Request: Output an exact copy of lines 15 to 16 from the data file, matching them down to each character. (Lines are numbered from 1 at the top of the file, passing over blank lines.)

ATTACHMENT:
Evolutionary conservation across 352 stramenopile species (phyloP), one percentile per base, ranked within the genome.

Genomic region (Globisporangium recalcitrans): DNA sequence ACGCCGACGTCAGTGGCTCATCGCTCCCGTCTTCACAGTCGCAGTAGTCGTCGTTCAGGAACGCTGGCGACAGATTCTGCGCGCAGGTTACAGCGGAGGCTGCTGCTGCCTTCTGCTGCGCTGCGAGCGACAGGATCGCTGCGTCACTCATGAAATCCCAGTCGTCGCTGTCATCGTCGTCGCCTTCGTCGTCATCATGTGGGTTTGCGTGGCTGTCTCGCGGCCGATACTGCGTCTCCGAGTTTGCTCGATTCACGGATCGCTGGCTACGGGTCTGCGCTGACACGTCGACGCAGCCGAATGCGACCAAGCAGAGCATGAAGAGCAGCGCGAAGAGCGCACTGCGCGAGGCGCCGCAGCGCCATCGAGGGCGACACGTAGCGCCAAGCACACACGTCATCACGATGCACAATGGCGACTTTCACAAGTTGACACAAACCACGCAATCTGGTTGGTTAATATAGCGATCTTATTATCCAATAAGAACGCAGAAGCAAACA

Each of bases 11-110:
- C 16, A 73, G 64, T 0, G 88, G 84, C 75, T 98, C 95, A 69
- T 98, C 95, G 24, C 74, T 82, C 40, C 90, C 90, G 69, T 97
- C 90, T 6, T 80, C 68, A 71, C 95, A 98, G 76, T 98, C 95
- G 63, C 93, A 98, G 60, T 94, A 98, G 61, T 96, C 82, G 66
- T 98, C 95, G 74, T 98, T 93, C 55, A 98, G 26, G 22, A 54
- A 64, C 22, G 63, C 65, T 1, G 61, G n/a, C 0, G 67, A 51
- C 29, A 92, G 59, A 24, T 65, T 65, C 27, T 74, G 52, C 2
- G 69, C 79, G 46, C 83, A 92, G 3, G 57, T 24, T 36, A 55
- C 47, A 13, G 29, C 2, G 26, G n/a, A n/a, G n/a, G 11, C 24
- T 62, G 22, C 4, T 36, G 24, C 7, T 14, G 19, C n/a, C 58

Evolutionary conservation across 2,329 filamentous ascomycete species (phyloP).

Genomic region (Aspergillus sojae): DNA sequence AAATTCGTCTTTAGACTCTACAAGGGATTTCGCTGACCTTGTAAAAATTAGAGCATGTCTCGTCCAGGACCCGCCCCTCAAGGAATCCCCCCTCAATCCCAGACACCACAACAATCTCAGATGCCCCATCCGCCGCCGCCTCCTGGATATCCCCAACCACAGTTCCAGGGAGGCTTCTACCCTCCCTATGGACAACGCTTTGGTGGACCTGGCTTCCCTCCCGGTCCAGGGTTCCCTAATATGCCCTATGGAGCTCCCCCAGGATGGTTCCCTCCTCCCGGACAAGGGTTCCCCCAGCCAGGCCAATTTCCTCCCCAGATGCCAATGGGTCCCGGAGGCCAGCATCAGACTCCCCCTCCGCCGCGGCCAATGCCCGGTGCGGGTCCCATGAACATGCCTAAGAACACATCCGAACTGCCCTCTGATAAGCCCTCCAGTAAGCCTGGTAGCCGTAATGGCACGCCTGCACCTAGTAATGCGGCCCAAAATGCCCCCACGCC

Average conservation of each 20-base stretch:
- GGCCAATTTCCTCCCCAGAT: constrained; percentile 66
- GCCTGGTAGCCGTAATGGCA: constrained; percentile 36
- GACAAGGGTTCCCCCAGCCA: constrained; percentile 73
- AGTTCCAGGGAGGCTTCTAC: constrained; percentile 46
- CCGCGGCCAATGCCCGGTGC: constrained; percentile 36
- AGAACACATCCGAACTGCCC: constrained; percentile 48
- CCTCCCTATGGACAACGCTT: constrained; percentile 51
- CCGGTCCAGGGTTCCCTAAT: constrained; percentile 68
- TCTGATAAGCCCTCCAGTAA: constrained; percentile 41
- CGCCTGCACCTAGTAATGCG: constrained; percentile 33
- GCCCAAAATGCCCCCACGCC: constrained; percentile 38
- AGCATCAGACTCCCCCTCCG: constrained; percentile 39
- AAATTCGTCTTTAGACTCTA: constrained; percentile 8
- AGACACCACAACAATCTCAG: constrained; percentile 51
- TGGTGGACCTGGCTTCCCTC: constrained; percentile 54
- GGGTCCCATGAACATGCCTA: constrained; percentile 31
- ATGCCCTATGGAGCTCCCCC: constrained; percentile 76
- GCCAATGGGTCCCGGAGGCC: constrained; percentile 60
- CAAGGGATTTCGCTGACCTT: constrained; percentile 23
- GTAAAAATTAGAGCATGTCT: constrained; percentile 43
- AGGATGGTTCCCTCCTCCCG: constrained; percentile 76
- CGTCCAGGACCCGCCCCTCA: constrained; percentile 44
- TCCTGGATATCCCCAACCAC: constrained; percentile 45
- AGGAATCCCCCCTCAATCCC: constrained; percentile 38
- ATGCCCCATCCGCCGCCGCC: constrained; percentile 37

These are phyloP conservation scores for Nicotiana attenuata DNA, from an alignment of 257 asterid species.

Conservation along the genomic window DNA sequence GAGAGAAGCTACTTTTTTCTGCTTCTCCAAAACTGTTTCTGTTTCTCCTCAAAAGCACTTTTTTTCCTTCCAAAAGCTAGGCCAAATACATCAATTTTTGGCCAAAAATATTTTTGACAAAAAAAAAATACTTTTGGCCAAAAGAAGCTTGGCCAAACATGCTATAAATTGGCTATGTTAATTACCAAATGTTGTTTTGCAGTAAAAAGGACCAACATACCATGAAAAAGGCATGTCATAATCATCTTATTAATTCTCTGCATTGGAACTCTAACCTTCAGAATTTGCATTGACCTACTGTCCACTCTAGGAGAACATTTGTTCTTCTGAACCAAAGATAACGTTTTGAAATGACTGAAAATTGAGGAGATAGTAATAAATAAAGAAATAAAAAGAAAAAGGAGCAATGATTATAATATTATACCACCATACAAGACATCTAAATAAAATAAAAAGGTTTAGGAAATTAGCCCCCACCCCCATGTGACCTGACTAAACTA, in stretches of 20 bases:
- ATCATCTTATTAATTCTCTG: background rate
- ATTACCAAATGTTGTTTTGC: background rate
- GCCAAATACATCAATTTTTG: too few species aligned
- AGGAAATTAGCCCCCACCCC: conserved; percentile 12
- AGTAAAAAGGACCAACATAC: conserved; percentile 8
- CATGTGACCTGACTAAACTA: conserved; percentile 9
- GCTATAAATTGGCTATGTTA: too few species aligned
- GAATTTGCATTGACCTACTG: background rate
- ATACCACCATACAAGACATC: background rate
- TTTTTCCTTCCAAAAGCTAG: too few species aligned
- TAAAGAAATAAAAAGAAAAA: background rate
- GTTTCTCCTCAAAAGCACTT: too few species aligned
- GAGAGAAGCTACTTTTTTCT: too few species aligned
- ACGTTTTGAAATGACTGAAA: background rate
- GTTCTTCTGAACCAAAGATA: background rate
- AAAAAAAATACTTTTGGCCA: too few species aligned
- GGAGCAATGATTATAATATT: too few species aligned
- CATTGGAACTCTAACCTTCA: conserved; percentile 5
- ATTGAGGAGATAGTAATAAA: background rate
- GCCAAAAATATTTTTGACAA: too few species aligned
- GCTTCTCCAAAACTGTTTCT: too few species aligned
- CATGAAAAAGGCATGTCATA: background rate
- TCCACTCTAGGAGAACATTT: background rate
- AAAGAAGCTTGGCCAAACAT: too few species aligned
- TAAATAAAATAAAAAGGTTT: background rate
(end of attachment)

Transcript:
Genomic region (Aspergillus sojae): DNA sequence AAATTCGTCTTTAGACTCTACAAGGGATTTCGCTGACCTTGTAAAAATTAGAGCATGTCTCGTCCAGGACCCGCCCCTCAAGGAATCCCCCCTCAATCCCAGACACCACAACAATCTCAGATGCCCCATCCGCCGCCGCCTCCTGGATATCCCCAACCACAGTTCCAGGGAGGCTTCTACCCTCCCTATGGACAACGCTTTGGTGGACCTGGCTTCCCTCCCGGTCCAGGGTTCCCTAATATGCCCTATGGAGCTCCCCCAGGATGGTTCCCTCCTCCCGGACAAGGGTTCCCCCAGCCAGGCCAATTTCCTCCCCAGATGCCAATGGGTCCCGGAGGCCAGCATCAGACTCCCCCTCCGCCGCGGCCAATGCCCGGTGCGGGTCCCATGAACATGCCTAAGAACACATCCGAACTGCCCTCTGATAAGCCCTCCAGTAAGCCTGGTAGCCGTAATGGCACGCCTGCACCTAGTAATGCGGCCCAAAATGCCCCCACGCC

Average conservation of each 20-base stretch: